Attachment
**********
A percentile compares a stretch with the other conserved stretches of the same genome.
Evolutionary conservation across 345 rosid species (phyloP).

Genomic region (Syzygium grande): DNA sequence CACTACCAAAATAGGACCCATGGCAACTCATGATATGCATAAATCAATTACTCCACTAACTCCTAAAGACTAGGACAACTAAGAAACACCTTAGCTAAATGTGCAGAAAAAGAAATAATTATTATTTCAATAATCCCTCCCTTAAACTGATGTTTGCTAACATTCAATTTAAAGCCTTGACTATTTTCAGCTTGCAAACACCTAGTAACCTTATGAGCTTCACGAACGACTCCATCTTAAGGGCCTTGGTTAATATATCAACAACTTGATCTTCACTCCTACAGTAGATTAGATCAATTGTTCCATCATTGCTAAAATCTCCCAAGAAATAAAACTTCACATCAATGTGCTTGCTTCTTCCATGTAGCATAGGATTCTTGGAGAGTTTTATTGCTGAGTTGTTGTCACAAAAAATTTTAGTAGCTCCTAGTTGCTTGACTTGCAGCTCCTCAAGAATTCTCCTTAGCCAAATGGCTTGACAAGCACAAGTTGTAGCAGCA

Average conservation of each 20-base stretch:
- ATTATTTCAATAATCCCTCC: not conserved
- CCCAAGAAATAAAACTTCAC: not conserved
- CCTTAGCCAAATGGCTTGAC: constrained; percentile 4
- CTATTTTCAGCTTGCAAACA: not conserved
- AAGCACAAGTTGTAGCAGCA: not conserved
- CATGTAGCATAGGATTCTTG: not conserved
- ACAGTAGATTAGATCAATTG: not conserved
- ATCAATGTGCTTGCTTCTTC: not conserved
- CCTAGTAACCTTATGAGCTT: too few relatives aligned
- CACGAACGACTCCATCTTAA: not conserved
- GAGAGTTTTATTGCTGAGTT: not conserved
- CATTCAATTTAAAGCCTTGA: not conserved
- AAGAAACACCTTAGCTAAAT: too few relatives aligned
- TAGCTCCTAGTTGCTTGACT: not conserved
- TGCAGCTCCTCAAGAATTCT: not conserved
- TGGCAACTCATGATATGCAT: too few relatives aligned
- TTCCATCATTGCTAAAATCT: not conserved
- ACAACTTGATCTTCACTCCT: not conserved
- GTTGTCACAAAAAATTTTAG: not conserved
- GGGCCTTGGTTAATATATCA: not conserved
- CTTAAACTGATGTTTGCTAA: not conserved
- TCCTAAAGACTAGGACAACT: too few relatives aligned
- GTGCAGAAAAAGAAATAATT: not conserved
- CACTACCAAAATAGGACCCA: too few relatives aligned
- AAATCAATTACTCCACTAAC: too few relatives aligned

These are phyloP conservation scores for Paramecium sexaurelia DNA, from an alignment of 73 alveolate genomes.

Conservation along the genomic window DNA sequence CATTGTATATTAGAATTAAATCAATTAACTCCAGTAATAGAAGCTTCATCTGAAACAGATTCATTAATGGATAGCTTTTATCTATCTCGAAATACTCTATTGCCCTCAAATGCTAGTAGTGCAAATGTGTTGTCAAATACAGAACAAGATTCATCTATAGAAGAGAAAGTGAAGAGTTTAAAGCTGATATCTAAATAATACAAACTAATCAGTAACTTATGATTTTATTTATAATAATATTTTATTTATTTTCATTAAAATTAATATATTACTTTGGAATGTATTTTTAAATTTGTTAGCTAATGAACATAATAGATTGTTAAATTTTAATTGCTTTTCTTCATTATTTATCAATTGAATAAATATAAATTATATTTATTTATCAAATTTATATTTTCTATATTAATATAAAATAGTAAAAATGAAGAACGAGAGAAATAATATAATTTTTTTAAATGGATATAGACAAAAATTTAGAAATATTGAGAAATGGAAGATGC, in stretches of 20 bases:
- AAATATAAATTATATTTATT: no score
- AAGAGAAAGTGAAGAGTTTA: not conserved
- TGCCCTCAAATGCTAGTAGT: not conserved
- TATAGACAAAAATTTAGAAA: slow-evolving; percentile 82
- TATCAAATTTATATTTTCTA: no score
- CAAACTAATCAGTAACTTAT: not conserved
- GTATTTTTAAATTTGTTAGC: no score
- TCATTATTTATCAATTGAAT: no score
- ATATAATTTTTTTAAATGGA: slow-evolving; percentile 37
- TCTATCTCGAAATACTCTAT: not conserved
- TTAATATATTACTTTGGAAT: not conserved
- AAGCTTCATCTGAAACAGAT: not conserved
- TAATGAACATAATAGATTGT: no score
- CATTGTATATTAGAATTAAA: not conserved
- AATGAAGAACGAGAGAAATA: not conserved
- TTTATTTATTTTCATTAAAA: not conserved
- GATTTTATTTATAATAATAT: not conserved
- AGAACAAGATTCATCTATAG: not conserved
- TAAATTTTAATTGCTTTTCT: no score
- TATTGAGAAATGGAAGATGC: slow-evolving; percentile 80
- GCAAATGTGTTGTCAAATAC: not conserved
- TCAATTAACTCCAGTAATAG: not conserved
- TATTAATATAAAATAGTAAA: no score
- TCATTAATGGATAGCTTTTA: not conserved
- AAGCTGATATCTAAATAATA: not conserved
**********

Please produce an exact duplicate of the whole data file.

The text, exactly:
A percentile compares a stretch with the other conserved stretches of the same genome.
Evolutionary conservation across 345 rosid species (phyloP).

Genomic region (Syzygium grande): DNA sequence CACTACCAAAATAGGACCCATGGCAACTCATGATATGCATAAATCAATTACTCCACTAACTCCTAAAGACTAGGACAACTAAGAAACACCTTAGCTAAATGTGCAGAAAAAGAAATAATTATTATTTCAATAATCCCTCCCTTAAACTGATGTTTGCTAACATTCAATTTAAAGCCTTGACTATTTTCAGCTTGCAAACACCTAGTAACCTTATGAGCTTCACGAACGACTCCATCTTAAGGGCCTTGGTTAATATATCAACAACTTGATCTTCACTCCTACAGTAGATTAGATCAATTGTTCCATCATTGCTAAAATCTCCCAAGAAATAAAACTTCACATCAATGTGCTTGCTTCTTCCATGTAGCATAGGATTCTTGGAGAGTTTTATTGCTGAGTTGTTGTCACAAAAAATTTTAGTAGCTCCTAGTTGCTTGACTTGCAGCTCCTCAAGAATTCTCCTTAGCCAAATGGCTTGACAAGCACAAGTTGTAGCAGCA

Average conservation of each 20-base stretch:
- ATTATTTCAATAATCCCTCC: not conserved
- CCCAAGAAATAAAACTTCAC: not conserved
- CCTTAGCCAAATGGCTTGAC: constrained; percentile 4
- CTATTTTCAGCTTGCAAACA: not conserved
- AAGCACAAGTTGTAGCAGCA: not conserved
- CATGTAGCATAGGATTCTTG: not conserved
- ACAGTAGATTAGATCAATTG: not conserved
- ATCAATGTGCTTGCTTCTTC: not conserved
- CCTAGTAACCTTATGAGCTT: too few relatives aligned
- CACGAACGACTCCATCTTAA: not conserved
- GAGAGTTTTATTGCTGAGTT: not conserved
- CATTCAATTTAAAGCCTTGA: not conserved
- AAGAAACACCTTAGCTAAAT: too few relatives aligned
- TAGCTCCTAGTTGCTTGACT: not conserved
- TGCAGCTCCTCAAGAATTCT: not conserved
- TGGCAACTCATGATATGCAT: too few relatives aligned
- TTCCATCATTGCTAAAATCT: not conserved
- ACAACTTGATCTTCACTCCT: not conserved
- GTTGTCACAAAAAATTTTAG: not conserved
- GGGCCTTGGTTAATATATCA: not conserved
- CTTAAACTGATGTTTGCTAA: not conserved
- TCCTAAAGACTAGGACAACT: too few relatives aligned
- GTGCAGAAAAAGAAATAATT: not conserved
- CACTACCAAAATAGGACCCA: too few relatives aligned
- AAATCAATTACTCCACTAAC: too few relatives aligned

These are phyloP conservation scores for Paramecium sexaurelia DNA, from an alignment of 73 alveolate genomes.

Conservation along the genomic window DNA sequence CATTGTATATTAGAATTAAATCAATTAACTCCAGTAATAGAAGCTTCATCTGAAACAGATTCATTAATGGATAGCTTTTATCTATCTCGAAATACTCTATTGCCCTCAAATGCTAGTAGTGCAAATGTGTTGTCAAATACAGAACAAGATTCATCTATAGAAGAGAAAGTGAAGAGTTTAAAGCTGATATCTAAATAATACAAACTAATCAGTAACTTATGATTTTATTTATAATAATATTTTATTTATTTTCATTAAAATTAATATATTACTTTGGAATGTATTTTTAAATTTGTTAGCTAATGAACATAATAGATTGTTAAATTTTAATTGCTTTTCTTCATTATTTATCAATTGAATAAATATAAATTATATTTATTTATCAAATTTATATTTTCTATATTAATATAAAATAGTAAAAATGAAGAACGAGAGAAATAATATAATTTTTTTAAATGGATATAGACAAAAATTTAGAAATATTGAGAAATGGAAGATGC, in stretches of 20 bases:
- AAATATAAATTATATTTATT: no score
- AAGAGAAAGTGAAGAGTTTA: not conserved
- TGCCCTCAAATGCTAGTAGT: not conserved
- TATAGACAAAAATTTAGAAA: slow-evolving; percentile 82
- TATCAAATTTATATTTTCTA: no score
- CAAACTAATCAGTAACTTAT: not conserved
- GTATTTTTAAATTTGTTAGC: no score
- TCATTATTTATCAATTGAAT: no score
- ATATAATTTTTTTAAATGGA: slow-evolving; percentile 37
- TCTATCTCGAAATACTCTAT: not conserved
- TTAATATATTACTTTGGAAT: not conserved
- AAGCTTCATCTGAAACAGAT: not conserved
- TAATGAACATAATAGATTGT: no score
- CATTGTATATTAGAATTAAA: not conserved
- AATGAAGAACGAGAGAAATA: not conserved
- TTTATTTATTTTCATTAAAA: not conserved
- GATTTTATTTATAATAATAT: not conserved
- AGAACAAGATTCATCTATAG: not conserved
- TAAATTTTAATTGCTTTTCT: no score
- TATTGAGAAATGGAAGATGC: slow-evolving; percentile 80
- GCAAATGTGTTGTCAAATAC: not conserved
- TCAATTAACTCCAGTAATAG: not conserved
- TATTAATATAAAATAGTAAA: no score
- TCATTAATGGATAGCTTTTA: not conserved
- AAGCTGATATCTAAATAATA: not conserved